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Wow. That was the word that came out of my mouth as I finished this book. It is just one of the very few graphic novels that really get you thinking and pondering about the plotline and gets you emotionally attached to the characters in a way so heartfelt. In my opinion, I found all three collected stories in this book to be amazing! Each one of them took a different original approach to Batman and Vampires. The first book "Red Rain", is the introduction obviously to the whole Batman and Vampires thing, and when I finished reading it, I expected to love it the most out of three, as it was so good, but I read on, I found that the plotlines that were building on what occurred in Red Rain get better. So "Red Rain" is an amazing "origin" story, if you will. The second book "Bloodstorm" features the Joker, and I think without him, the book would have had a big hole to fill, because the Joker was used perfectly, and I appreciated not including him in the first book int he first place just to sell more copies. They used him rather adequately for a certain point in Batman's phase. I was skeptical about the third and final book "Crimson Mist" before reading it, because of how things ended in the second book, as I didn't know what further they could do. But they did. And they did it perfectly. It was really something that I could call 'poetic' because it really does as it provides an inspired conclusion that really goes full circle as it integrates events from the first and second book perfectly to create the perfect ending to this astonishing saga. Personally, I thought the third story is really what gave this book its fifth star, as I can see that the author has really poured his heart in his work and did a great job in completing this saga. HIGHLY RECOMMENDED!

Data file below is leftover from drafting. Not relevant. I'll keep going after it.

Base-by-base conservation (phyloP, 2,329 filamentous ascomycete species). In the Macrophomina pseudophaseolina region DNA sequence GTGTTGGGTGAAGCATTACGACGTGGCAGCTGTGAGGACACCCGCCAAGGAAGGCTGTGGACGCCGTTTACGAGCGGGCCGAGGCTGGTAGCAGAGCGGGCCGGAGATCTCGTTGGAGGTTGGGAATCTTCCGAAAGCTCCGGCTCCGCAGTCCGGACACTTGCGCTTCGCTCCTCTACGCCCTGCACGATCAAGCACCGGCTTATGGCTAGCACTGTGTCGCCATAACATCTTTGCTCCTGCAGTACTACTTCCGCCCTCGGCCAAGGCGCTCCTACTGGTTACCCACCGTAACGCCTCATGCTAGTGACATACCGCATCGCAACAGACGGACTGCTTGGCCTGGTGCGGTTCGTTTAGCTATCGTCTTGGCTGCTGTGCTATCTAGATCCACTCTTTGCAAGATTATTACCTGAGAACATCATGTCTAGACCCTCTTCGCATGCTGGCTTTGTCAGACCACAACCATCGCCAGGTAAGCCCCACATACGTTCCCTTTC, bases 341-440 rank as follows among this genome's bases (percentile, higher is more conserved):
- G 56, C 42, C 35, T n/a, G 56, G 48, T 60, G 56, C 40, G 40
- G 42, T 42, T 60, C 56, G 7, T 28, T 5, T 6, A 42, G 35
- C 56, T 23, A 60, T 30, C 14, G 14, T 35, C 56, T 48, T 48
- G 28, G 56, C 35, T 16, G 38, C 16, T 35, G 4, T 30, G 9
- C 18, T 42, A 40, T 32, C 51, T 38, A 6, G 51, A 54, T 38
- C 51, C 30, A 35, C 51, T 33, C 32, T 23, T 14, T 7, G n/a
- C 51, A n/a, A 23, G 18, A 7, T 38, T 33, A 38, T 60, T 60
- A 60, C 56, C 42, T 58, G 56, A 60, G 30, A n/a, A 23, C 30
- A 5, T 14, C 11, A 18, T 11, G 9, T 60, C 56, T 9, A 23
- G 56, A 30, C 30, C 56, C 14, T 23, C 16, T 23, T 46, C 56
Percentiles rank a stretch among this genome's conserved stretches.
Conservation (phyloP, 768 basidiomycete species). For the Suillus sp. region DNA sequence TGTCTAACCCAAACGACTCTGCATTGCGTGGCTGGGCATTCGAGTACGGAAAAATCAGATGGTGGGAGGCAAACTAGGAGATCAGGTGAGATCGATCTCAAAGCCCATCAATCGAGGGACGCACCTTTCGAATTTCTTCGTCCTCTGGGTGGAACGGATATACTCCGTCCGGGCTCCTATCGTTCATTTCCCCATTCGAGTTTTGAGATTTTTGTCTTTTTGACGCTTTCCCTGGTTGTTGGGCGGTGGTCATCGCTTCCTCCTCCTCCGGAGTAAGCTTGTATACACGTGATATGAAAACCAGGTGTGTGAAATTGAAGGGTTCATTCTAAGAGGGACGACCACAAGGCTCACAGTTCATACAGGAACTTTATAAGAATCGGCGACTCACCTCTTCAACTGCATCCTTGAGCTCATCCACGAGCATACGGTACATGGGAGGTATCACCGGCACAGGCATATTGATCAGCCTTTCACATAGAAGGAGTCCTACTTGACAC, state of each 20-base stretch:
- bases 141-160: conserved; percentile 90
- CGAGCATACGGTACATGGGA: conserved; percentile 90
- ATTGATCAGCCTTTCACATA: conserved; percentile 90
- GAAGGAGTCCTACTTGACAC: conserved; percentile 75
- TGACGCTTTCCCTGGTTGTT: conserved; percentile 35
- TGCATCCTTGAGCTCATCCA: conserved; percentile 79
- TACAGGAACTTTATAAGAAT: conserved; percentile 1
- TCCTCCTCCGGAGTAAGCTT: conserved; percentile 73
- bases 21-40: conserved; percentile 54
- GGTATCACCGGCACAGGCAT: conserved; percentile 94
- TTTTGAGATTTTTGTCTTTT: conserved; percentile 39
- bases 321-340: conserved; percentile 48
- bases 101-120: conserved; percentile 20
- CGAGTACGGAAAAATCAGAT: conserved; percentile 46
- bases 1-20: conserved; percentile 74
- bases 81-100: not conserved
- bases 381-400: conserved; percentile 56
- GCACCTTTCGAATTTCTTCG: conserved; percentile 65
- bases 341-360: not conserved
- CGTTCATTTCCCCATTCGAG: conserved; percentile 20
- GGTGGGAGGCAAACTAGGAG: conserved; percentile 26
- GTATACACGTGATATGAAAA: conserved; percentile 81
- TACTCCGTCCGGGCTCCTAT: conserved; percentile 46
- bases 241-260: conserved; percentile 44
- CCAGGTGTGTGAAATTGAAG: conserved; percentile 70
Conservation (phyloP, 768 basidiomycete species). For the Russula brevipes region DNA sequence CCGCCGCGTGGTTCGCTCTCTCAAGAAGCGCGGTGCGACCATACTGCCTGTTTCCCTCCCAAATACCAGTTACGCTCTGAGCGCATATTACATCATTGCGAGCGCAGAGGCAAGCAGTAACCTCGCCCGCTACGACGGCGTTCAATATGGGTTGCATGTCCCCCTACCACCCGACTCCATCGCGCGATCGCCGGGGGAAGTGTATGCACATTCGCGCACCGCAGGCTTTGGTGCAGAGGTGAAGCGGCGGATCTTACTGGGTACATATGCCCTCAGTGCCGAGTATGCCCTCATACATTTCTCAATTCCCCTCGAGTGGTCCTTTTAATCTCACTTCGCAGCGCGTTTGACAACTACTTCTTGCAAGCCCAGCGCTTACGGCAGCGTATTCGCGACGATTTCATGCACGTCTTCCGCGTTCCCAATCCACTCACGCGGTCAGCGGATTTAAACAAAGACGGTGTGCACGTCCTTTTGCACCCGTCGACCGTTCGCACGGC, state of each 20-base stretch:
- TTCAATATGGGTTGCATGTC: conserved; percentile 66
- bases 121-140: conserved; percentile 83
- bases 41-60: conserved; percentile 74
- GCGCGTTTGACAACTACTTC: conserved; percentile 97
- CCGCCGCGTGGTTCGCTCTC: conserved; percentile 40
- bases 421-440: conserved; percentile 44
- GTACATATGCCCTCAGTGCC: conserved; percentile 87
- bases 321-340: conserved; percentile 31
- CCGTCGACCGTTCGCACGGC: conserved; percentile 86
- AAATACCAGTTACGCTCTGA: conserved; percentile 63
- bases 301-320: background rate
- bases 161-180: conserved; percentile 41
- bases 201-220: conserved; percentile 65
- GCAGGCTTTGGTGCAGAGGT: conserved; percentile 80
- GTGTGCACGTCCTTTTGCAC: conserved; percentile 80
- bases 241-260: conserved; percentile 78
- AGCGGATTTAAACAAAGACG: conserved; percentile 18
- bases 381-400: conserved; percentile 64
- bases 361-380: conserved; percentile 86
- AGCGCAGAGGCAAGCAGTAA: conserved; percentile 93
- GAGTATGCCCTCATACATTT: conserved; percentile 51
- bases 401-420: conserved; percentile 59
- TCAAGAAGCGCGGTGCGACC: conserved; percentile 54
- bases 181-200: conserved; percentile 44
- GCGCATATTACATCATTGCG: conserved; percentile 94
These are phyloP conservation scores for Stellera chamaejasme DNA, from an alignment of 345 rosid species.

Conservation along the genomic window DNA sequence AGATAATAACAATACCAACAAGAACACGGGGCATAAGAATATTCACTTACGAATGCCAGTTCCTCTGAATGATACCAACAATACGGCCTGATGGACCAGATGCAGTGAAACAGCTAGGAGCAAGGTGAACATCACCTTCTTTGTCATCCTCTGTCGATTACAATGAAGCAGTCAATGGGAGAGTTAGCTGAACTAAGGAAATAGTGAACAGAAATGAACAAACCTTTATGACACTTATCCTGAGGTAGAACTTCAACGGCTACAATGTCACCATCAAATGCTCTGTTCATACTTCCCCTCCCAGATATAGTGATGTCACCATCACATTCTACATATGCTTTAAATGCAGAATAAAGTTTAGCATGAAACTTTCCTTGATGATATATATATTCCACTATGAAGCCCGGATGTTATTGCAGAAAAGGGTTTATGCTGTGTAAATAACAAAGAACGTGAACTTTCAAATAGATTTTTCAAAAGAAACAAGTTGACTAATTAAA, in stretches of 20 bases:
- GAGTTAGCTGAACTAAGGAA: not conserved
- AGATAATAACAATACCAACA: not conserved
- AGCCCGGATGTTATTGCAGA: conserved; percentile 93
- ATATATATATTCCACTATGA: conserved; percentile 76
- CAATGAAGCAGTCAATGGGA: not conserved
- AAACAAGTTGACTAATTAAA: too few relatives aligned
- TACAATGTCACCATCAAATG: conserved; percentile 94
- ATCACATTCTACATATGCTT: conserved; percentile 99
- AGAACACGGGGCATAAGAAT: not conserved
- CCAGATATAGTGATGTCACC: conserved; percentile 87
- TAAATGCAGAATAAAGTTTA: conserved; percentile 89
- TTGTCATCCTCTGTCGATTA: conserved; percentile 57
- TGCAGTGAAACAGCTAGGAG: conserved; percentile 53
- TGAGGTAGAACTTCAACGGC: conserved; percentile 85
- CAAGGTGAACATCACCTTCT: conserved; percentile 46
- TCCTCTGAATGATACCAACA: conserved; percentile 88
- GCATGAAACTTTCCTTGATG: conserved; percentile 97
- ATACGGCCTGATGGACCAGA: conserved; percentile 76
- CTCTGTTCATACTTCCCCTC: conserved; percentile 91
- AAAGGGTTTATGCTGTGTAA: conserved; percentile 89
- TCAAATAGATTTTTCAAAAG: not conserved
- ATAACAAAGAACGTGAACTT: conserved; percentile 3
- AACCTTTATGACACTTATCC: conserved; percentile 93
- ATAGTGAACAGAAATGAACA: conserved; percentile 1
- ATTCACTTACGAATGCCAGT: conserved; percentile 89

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Format: Paperback Verified Purchase